I would decidedly not like to sit down to pluck 700 bull birds.

Henry Gordon was a cleric who ministered to the people of our Labrador coast through the years of the First World War and into the 1920s. He famously cared for many (both living and dead bodies) during the great Spanish influenza which hit that coast in 1918. In his diary, issued in typewriter format by the Provincial Archives in 1972, there is this observation (I cannot find a date for this entry, it is fall, and possibly 1915): “Our choicest supply of fresh meat came from the swarms of partridge (ptarmigan) which now began to arrive. It was an astonishing sight to go out one morning and see what looked like hundreds of speckled hens perched on trees, roof-tops and every available resting place. This annual migration goes on for only a short time, but while it lasts everybody lays by a good store of them — either by packing them in snow or putting them down in salt. The creatures are so tame that they can be knocked off their perches by sticks or stones.

“I was told by some of the old folk that in days gone by, the curlew swarmed by in a similar way. Now they are very rare visitors and one hoped that the partridge would not follow suit.”

Probably Gordon is referring to  the Hudsonian whimbrel (local name “curlew”) which Peters and Burleigh describe as “an excellent bird for the table.” With a body length of from 38 to 45 centimetres (15 to 18 inches), it does sound rather like a dinner on two wings.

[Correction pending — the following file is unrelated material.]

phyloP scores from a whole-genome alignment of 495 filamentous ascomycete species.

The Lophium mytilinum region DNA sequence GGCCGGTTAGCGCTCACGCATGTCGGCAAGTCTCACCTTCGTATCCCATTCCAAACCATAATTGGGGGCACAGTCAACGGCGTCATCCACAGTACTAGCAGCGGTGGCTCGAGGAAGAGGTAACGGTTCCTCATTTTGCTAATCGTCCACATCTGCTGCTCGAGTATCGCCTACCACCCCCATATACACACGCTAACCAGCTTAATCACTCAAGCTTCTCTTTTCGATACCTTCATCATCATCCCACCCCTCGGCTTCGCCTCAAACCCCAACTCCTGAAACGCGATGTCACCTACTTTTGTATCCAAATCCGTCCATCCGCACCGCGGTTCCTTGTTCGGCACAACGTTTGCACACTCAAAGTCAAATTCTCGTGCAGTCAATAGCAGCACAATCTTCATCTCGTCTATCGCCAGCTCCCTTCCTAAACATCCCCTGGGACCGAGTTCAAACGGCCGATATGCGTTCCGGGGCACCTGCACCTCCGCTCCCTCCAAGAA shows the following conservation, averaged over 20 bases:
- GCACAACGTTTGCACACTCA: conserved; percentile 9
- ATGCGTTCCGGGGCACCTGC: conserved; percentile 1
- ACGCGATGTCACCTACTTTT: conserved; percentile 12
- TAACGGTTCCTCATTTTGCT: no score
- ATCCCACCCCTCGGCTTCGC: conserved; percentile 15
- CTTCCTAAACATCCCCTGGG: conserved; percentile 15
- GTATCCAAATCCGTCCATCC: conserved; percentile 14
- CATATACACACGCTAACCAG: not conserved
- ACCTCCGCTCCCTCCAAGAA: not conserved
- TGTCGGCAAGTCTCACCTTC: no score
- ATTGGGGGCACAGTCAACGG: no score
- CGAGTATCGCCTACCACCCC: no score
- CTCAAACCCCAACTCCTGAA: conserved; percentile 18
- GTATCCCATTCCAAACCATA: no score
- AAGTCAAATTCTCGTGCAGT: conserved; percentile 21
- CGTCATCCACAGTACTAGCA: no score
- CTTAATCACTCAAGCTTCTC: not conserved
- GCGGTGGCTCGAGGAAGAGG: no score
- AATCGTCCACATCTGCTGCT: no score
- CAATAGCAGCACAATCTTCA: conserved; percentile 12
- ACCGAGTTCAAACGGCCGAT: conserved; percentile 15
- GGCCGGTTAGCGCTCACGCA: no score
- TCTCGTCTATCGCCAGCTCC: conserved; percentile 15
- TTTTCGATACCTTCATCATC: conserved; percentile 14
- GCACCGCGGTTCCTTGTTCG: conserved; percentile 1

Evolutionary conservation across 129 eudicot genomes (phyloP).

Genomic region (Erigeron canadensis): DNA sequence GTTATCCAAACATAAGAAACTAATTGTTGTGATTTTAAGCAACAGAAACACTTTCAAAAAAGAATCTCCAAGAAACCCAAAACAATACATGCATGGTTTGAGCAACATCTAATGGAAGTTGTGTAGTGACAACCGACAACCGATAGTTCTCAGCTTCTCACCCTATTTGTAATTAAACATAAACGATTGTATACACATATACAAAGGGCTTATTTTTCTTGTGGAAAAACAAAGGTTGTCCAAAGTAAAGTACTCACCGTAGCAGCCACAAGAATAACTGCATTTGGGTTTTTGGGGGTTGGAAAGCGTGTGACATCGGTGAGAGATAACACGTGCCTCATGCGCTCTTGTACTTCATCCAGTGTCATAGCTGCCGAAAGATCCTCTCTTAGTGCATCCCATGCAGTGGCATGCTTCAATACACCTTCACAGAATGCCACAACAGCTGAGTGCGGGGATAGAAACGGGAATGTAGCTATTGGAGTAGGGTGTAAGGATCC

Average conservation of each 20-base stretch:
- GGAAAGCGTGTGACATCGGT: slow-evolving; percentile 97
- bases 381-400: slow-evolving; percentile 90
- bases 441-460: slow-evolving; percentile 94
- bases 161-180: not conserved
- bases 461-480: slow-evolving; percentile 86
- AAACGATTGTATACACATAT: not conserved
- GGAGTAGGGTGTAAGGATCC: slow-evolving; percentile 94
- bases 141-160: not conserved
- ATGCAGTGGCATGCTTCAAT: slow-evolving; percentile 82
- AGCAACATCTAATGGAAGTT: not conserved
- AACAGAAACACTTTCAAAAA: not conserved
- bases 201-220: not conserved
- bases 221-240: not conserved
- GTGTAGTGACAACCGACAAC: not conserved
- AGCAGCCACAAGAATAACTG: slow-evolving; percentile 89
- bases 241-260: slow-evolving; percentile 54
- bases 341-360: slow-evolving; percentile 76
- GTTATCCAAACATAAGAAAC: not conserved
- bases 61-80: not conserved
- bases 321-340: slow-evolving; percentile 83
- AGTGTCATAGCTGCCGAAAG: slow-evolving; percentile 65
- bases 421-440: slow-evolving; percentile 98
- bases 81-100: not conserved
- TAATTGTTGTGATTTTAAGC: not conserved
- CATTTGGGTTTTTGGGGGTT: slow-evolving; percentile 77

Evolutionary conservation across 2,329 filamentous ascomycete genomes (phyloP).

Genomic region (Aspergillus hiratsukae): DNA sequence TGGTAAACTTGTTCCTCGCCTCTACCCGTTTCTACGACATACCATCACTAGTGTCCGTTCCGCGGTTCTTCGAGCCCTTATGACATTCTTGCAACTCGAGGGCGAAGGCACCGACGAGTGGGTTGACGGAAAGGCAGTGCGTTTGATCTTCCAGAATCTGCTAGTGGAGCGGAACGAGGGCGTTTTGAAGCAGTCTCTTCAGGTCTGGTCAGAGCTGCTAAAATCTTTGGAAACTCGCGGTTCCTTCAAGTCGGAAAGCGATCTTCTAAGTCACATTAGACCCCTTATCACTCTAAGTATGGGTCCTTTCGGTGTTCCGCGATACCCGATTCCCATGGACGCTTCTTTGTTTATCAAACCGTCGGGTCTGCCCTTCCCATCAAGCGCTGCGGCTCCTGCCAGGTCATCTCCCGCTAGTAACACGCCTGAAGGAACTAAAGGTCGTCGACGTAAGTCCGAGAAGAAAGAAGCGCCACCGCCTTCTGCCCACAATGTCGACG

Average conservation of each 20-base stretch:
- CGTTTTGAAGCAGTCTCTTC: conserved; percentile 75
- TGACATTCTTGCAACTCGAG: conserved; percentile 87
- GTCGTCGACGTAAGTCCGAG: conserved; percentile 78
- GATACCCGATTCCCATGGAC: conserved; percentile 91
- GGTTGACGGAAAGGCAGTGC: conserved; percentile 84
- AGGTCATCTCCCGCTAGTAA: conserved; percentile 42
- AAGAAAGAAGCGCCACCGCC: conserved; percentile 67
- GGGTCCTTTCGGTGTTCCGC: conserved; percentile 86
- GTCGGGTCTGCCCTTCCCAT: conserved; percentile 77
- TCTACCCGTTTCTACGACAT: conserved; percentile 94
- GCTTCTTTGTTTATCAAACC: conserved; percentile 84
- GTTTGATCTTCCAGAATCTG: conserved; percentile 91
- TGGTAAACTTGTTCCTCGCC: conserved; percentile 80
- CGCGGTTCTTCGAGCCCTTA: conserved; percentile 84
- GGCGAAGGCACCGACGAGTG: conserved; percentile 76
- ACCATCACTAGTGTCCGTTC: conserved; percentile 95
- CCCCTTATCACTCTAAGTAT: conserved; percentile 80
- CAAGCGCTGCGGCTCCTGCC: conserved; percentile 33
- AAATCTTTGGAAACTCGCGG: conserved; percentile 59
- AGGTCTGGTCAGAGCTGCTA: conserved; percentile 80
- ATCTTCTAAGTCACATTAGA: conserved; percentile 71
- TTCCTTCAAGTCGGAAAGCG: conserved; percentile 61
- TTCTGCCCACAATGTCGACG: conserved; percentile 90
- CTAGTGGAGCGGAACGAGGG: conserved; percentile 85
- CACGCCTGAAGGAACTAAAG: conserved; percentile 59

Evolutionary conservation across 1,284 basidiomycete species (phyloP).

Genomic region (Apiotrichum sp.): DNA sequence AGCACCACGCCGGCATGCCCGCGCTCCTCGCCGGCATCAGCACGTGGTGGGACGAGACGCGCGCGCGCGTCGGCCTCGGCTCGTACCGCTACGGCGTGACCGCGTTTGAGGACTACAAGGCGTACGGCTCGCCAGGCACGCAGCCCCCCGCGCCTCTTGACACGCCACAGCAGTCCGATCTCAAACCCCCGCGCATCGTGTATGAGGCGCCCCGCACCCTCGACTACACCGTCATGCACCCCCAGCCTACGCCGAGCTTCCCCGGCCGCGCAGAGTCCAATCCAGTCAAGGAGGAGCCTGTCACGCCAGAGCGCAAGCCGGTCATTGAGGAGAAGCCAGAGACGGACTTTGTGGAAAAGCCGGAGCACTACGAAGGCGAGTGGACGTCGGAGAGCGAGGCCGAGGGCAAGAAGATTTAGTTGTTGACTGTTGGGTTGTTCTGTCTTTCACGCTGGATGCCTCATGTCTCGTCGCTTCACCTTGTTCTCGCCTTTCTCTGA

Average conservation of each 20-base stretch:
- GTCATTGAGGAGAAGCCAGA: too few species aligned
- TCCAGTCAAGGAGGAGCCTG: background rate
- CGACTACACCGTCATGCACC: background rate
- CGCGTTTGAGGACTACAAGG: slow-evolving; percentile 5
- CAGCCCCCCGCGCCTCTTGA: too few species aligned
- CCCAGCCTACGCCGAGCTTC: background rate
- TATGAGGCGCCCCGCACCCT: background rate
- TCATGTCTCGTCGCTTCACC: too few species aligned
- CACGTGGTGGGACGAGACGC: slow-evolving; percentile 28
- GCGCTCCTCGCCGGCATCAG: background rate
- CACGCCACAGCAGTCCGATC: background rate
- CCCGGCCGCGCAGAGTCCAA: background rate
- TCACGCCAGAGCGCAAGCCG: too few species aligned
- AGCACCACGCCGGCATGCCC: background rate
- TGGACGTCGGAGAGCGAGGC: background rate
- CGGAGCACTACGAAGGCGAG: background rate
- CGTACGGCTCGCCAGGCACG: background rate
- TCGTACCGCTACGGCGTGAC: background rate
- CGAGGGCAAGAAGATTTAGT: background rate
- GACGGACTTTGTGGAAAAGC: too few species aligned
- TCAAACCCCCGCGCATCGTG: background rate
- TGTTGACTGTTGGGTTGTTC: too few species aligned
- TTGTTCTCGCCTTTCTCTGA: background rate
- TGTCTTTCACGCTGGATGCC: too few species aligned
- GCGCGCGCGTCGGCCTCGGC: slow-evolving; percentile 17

Paths Across

the Earth

by Lorus and Margery Milne

Harper, 1958


Bright World Around Us

by Miller and

Margaret Stewart

Peter Martin

Associates, 1965


Searchers at

the Gulf

by Franklin Russell

McClelland &

Stewart, 1970


Watchers at the Pond

by Franklin Russell

Time Inc., 1966


Argen The Gull

by Franklin Russell

McClelland & Stewart, 1964


In Defense of Nature

by John Hay

Little Brown, 1969

Paul Sparkes is a longtime journalist intrigued by the history of Newfoundland and Labrador. E-mail:

Geographic location: Newfoundland and Labrador, New Hampshire, Caribbean Americas South England Bonavista St. Anthony Ireland La Scie Notre Dame Bay Cape Freels Bay Bulls Corner Brook Ullswater